PL: He’s a guy who could have chosen anything but chose to do the right thing always. We’re all flawed, it’s part of being human. We do stupid stuff. We do stupid stuff in our professional lives. We do stupid stuff in our personal lives. We do things we look back on and think can I get a do-over on that day? And, here’s someone who’s really had the ability to make every choice in a way that could have been self-serving and very consistently chosen to do the right thing. That’s a very critical part of the essence of the character.

DJ: I agree with everything Paul said of course. I’ve written many lines in the comics where people speculate on what Superman’s life is like. They say, “he lives on a secret island with an incredible mansion” or something like that or all sorts of crazy ideas because it would not occur to most people that Superman puts on a pair of glasses, has a job, and goes to work and lives among them. I tried to actually to address a little bit of this in Action #1000. There’s a famous Superman story called “For a Man Who Has Everything.” The title of my story is “From the City That Has Everything” and it’s basically Metropolis saying thank you to Superman. How do you thank Superman? There’s nothing you can really do?

PL: *laughter*

DJ: What are you going to do? Buy him a car? Give him a vacation? I mean it really is that. In part of that story they talk about “we don’t know what sacrifices you’ve made on our behalf, but we know it must be substantial.” So, I think that’s something we try to portray. Even in Metropolis they understand that there’s this sense of moral integrity that is there and the selflessness that even though he doesn’t come out and say it people can understand.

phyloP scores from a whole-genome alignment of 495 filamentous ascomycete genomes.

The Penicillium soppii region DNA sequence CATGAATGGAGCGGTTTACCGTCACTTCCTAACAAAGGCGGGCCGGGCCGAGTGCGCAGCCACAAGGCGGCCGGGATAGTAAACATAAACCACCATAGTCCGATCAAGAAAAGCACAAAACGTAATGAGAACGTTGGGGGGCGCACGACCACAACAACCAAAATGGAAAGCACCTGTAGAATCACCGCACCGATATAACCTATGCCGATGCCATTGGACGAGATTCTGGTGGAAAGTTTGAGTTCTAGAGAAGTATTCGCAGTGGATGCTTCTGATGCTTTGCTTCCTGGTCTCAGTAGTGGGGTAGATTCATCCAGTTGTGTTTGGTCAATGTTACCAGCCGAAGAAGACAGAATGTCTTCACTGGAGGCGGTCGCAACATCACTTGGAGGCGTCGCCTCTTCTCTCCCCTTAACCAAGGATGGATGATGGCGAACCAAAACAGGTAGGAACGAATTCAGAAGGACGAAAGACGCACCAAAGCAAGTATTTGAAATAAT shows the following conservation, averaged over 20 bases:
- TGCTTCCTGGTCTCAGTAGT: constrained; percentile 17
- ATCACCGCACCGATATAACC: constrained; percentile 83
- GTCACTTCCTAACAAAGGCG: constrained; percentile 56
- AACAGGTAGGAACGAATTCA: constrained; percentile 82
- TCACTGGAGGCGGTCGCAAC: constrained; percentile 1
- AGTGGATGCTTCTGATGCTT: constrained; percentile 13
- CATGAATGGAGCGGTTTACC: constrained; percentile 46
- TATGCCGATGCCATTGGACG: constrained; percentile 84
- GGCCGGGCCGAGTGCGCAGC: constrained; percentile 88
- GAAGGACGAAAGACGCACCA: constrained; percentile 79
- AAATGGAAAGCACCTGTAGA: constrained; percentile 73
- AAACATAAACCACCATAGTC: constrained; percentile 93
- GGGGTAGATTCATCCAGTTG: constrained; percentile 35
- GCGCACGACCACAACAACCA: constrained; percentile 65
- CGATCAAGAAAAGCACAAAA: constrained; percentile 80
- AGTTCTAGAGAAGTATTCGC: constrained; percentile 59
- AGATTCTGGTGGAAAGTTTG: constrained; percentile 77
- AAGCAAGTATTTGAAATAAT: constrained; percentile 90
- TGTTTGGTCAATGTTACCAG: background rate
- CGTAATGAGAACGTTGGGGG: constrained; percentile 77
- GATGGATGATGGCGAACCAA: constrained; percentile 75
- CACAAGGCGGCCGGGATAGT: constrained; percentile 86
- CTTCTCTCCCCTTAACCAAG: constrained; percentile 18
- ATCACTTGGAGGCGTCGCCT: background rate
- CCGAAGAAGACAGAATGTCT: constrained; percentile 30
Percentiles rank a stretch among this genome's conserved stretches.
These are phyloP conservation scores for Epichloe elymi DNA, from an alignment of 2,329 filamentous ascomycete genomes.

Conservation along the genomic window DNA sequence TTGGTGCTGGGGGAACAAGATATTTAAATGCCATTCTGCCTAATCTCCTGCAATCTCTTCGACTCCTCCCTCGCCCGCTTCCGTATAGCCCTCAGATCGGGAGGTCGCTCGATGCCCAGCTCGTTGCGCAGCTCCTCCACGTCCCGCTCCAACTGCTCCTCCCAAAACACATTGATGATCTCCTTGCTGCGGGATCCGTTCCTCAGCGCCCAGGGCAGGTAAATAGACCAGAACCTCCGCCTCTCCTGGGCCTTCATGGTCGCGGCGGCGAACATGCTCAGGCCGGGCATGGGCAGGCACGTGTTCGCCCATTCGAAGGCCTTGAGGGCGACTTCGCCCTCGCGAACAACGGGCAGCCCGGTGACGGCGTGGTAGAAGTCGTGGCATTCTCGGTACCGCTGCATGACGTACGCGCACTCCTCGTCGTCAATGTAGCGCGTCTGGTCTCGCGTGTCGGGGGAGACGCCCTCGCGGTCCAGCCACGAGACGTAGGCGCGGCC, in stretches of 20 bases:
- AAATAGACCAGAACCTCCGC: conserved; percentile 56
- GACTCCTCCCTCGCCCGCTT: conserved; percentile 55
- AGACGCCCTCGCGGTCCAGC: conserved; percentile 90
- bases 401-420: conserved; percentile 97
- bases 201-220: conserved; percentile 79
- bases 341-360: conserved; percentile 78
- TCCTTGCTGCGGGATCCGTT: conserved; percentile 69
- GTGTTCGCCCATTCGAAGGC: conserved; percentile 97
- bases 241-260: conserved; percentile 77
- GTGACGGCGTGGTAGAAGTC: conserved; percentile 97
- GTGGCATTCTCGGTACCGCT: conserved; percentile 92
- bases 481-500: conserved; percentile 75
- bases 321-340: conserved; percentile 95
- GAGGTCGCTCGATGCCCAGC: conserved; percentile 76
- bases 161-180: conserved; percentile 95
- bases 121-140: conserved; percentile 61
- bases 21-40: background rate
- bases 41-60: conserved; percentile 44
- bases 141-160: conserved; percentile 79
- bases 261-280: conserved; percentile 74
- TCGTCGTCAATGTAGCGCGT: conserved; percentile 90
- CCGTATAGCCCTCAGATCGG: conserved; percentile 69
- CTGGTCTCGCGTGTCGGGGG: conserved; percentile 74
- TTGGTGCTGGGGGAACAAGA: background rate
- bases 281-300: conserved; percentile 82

GP: When the character started he was so different than he is today. When he began he was fighting slumlords and crooked politicians and today he’s fighting Brainiac and Lex Luthor. He’s changed over the 80 years a lot. What is it about the character that has made him enduring to last 80 years and survive such change?

PL: I start with the triangle. I think the Clark/Lois/Superman relationship was really the soul of the character that gave it birth. We all have our Clark Kent side. Whether we’re male or female. We have moments where we wish someone would see us, see the real us, what’s great about us, at least decent about us. Instead of focusing in on what’s not so great about us, focusing in on our insecurities. Jerry (Siegel) really captured that brilliantly. That’s been a very powerful engine that has made that character endure. Yes, that relationship has changed over the years, but that central triangle is really a pivotal piece of it.

DJ: I think there’s a couple of things. I think one reason he’s been so accepted is that he doesn’t wear a mask. It’s interesting. If we go back to the time, so many characters wore a mask. You look at Batman who in some ways is the polar opposite, and a lot of people recognize that, but here’s Superman and he’s so open. He’s so open because he doesn’t wear a mask backs up that idea of inspiration and hope and moral integrity. Whenever you see the Justice League assemble there’s two characters that aren’t masked and that’s Superman and Wonder Woman. There’s something about that, I think, is some sort of visual clue that’s laid out there that I’m there for you. I think he radiates that. When written well that comes through and that always endures.